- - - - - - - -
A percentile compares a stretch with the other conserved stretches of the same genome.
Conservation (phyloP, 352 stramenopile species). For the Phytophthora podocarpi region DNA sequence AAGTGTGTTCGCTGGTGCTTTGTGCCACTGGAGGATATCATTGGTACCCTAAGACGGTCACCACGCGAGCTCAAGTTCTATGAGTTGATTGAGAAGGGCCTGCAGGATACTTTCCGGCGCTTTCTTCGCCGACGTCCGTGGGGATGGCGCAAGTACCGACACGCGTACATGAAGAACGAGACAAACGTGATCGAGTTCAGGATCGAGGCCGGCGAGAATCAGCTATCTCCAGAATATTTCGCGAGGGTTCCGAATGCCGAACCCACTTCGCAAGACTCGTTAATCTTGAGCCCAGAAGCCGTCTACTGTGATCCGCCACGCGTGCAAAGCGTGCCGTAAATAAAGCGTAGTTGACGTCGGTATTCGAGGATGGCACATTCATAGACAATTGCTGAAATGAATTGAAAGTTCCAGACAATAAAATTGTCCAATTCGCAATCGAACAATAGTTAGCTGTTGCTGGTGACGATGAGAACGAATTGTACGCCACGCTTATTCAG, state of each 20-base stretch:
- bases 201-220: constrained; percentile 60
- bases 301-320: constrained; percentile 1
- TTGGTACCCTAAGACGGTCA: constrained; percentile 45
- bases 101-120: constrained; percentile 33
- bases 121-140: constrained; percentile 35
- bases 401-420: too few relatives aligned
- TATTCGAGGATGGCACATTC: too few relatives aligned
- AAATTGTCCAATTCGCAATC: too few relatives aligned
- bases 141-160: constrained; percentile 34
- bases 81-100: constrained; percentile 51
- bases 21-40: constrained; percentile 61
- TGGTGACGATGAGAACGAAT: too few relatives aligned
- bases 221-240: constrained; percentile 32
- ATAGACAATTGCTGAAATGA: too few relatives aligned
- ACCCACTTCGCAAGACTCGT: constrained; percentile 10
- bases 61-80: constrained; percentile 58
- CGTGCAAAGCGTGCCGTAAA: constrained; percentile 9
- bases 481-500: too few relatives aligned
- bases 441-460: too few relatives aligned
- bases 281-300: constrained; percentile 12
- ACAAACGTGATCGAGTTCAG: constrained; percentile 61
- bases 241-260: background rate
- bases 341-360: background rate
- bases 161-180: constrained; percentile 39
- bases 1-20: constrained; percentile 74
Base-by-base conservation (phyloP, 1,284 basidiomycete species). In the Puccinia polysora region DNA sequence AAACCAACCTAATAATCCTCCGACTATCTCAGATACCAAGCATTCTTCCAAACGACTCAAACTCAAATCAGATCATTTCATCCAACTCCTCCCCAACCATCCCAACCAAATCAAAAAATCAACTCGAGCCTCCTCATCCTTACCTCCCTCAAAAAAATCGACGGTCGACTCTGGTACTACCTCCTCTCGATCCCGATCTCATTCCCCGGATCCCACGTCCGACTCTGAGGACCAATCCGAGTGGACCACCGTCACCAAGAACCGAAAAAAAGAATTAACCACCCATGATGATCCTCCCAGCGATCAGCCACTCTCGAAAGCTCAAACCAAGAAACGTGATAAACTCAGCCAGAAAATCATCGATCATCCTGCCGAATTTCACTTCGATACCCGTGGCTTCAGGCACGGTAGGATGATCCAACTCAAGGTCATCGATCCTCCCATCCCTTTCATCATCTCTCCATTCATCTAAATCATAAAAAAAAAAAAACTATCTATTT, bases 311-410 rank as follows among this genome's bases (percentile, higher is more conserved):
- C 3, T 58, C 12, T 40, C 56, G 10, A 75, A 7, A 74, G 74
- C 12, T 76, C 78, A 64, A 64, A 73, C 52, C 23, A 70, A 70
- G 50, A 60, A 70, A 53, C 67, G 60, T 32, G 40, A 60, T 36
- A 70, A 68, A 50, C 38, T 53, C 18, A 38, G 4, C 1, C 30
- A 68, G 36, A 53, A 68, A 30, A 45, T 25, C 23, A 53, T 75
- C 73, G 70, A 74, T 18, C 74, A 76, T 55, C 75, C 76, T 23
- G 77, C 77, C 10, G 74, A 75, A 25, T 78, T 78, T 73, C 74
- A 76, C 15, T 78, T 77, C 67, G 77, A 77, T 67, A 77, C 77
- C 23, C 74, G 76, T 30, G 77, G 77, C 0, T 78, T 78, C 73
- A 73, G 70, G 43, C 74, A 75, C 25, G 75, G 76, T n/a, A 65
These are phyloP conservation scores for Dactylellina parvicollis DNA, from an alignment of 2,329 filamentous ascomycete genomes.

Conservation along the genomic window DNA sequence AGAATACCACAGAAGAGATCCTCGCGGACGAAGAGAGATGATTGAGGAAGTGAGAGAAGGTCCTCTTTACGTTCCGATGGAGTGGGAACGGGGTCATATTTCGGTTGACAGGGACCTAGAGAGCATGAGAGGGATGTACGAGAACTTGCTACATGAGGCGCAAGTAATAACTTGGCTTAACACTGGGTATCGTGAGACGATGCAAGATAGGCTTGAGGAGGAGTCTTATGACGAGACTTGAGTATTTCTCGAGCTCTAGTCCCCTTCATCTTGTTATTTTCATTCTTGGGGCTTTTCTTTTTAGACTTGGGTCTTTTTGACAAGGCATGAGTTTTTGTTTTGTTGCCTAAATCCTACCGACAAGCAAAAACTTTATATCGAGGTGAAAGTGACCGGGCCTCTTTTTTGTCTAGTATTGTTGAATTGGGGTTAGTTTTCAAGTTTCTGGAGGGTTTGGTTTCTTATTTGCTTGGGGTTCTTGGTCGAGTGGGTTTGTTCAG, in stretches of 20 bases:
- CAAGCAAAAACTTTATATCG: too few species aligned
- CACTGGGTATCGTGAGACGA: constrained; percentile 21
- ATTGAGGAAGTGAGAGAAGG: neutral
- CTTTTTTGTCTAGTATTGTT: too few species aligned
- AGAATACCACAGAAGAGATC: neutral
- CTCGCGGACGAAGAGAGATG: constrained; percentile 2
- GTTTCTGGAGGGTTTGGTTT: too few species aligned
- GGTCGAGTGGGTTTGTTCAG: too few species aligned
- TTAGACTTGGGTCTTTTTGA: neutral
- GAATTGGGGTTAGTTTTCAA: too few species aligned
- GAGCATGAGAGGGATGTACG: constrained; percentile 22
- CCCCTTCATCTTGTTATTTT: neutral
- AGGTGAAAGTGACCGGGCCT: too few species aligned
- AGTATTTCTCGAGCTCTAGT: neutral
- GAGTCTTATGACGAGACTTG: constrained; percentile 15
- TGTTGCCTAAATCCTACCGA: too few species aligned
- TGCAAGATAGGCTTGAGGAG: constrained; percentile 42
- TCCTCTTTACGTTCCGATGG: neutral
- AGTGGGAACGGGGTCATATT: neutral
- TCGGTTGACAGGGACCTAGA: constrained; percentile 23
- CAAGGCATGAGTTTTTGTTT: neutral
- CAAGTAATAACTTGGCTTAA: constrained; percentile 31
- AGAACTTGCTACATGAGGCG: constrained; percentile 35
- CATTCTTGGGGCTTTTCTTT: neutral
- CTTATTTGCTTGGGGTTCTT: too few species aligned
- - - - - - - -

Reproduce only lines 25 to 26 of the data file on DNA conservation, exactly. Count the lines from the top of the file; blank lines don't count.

- bases 341-360: background rate
- bases 161-180: constrained; percentile 39